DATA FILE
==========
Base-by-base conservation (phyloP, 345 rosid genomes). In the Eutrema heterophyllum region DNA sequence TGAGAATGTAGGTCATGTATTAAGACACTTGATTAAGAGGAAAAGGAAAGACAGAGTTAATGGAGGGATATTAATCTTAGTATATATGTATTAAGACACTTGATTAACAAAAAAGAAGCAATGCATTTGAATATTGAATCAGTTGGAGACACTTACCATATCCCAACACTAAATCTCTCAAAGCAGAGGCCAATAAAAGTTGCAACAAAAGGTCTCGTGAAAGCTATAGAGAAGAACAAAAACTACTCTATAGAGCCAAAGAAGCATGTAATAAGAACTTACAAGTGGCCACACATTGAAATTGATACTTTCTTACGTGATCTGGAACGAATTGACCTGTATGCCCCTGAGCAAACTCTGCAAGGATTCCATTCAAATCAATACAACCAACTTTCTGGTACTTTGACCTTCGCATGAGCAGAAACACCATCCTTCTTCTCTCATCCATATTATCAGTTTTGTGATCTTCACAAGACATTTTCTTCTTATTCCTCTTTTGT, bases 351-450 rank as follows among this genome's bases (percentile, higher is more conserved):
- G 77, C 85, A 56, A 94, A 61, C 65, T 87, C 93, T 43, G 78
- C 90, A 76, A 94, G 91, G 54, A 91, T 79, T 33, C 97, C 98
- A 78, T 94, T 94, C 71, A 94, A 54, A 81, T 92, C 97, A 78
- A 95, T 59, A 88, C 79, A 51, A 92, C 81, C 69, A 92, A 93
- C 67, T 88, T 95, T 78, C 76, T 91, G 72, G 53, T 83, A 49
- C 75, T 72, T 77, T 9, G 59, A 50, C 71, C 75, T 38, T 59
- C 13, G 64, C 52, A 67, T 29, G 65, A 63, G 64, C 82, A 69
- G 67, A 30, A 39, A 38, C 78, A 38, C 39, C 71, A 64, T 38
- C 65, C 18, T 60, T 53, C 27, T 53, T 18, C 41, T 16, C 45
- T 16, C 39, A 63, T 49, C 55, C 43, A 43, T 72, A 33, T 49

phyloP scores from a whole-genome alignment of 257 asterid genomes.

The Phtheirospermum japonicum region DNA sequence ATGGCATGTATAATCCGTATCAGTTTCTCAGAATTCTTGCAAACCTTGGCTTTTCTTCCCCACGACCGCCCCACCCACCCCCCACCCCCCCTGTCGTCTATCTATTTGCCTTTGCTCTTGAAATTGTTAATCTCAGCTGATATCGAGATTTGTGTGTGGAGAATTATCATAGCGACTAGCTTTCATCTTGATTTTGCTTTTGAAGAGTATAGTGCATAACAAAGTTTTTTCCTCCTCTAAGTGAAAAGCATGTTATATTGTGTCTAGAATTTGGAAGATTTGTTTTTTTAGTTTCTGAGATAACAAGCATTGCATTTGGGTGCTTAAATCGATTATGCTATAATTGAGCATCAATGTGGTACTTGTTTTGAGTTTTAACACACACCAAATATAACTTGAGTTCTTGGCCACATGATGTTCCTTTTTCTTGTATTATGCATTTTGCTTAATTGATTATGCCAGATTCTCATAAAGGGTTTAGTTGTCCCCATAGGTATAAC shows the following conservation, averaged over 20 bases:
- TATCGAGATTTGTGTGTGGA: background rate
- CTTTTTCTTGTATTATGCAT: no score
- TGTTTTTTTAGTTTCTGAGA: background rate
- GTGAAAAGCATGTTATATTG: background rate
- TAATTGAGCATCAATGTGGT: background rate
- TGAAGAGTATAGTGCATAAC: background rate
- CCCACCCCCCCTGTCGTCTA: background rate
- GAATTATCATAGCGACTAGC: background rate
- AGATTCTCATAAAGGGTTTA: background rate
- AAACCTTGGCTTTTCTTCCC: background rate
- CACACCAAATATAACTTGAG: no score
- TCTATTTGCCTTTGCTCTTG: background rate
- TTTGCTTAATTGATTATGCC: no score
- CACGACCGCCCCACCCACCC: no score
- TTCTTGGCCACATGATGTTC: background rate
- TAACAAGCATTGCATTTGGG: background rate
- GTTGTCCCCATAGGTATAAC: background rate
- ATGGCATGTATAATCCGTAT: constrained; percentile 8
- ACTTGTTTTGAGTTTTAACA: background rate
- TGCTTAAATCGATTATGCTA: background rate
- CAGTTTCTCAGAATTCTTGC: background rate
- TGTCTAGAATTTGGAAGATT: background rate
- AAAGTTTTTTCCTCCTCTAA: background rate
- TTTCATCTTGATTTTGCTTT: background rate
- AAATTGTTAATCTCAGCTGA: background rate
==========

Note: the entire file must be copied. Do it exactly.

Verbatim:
Base-by-base conservation (phyloP, 345 rosid genomes). In the Eutrema heterophyllum region DNA sequence TGAGAATGTAGGTCATGTATTAAGACACTTGATTAAGAGGAAAAGGAAAGACAGAGTTAATGGAGGGATATTAATCTTAGTATATATGTATTAAGACACTTGATTAACAAAAAAGAAGCAATGCATTTGAATATTGAATCAGTTGGAGACACTTACCATATCCCAACACTAAATCTCTCAAAGCAGAGGCCAATAAAAGTTGCAACAAAAGGTCTCGTGAAAGCTATAGAGAAGAACAAAAACTACTCTATAGAGCCAAAGAAGCATGTAATAAGAACTTACAAGTGGCCACACATTGAAATTGATACTTTCTTACGTGATCTGGAACGAATTGACCTGTATGCCCCTGAGCAAACTCTGCAAGGATTCCATTCAAATCAATACAACCAACTTTCTGGTACTTTGACCTTCGCATGAGCAGAAACACCATCCTTCTTCTCTCATCCATATTATCAGTTTTGTGATCTTCACAAGACATTTTCTTCTTATTCCTCTTTTGT, bases 351-450 rank as follows among this genome's bases (percentile, higher is more conserved):
- G 77, C 85, A 56, A 94, A 61, C 65, T 87, C 93, T 43, G 78
- C 90, A 76, A 94, G 91, G 54, A 91, T 79, T 33, C 97, C 98
- A 78, T 94, T 94, C 71, A 94, A 54, A 81, T 92, C 97, A 78
- A 95, T 59, A 88, C 79, A 51, A 92, C 81, C 69, A 92, A 93
- C 67, T 88, T 95, T 78, C 76, T 91, G 72, G 53, T 83, A 49
- C 75, T 72, T 77, T 9, G 59, A 50, C 71, C 75, T 38, T 59
- C 13, G 64, C 52, A 67, T 29, G 65, A 63, G 64, C 82, A 69
- G 67, A 30, A 39, A 38, C 78, A 38, C 39, C 71, A 64, T 38
- C 65, C 18, T 60, T 53, C 27, T 53, T 18, C 41, T 16, C 45
- T 16, C 39, A 63, T 49, C 55, C 43, A 43, T 72, A 33, T 49

phyloP scores from a whole-genome alignment of 257 asterid genomes.

The Phtheirospermum japonicum region DNA sequence ATGGCATGTATAATCCGTATCAGTTTCTCAGAATTCTTGCAAACCTTGGCTTTTCTTCCCCACGACCGCCCCACCCACCCCCCACCCCCCCTGTCGTCTATCTATTTGCCTTTGCTCTTGAAATTGTTAATCTCAGCTGATATCGAGATTTGTGTGTGGAGAATTATCATAGCGACTAGCTTTCATCTTGATTTTGCTTTTGAAGAGTATAGTGCATAACAAAGTTTTTTCCTCCTCTAAGTGAAAAGCATGTTATATTGTGTCTAGAATTTGGAAGATTTGTTTTTTTAGTTTCTGAGATAACAAGCATTGCATTTGGGTGCTTAAATCGATTATGCTATAATTGAGCATCAATGTGGTACTTGTTTTGAGTTTTAACACACACCAAATATAACTTGAGTTCTTGGCCACATGATGTTCCTTTTTCTTGTATTATGCATTTTGCTTAATTGATTATGCCAGATTCTCATAAAGGGTTTAGTTGTCCCCATAGGTATAAC shows the following conservation, averaged over 20 bases:
- TATCGAGATTTGTGTGTGGA: background rate
- CTTTTTCTTGTATTATGCAT: no score
- TGTTTTTTTAGTTTCTGAGA: background rate
- GTGAAAAGCATGTTATATTG: background rate
- TAATTGAGCATCAATGTGGT: background rate
- TGAAGAGTATAGTGCATAAC: background rate
- CCCACCCCCCCTGTCGTCTA: background rate
- GAATTATCATAGCGACTAGC: background rate
- AGATTCTCATAAAGGGTTTA: background rate
- AAACCTTGGCTTTTCTTCCC: background rate
- CACACCAAATATAACTTGAG: no score
- TCTATTTGCCTTTGCTCTTG: background rate
- TTTGCTTAATTGATTATGCC: no score
- CACGACCGCCCCACCCACCC: no score
- TTCTTGGCCACATGATGTTC: background rate
- TAACAAGCATTGCATTTGGG: background rate
- GTTGTCCCCATAGGTATAAC: background rate
- ATGGCATGTATAATCCGTAT: constrained; percentile 8
- ACTTGTTTTGAGTTTTAACA: background rate
- TGCTTAAATCGATTATGCTA: background rate
- CAGTTTCTCAGAATTCTTGC: background rate
- TGTCTAGAATTTGGAAGATT: background rate
- AAAGTTTTTTCCTCCTCTAA: background rate
- TTTCATCTTGATTTTGCTTT: background rate
- AAATTGTTAATCTCAGCTGA: background rate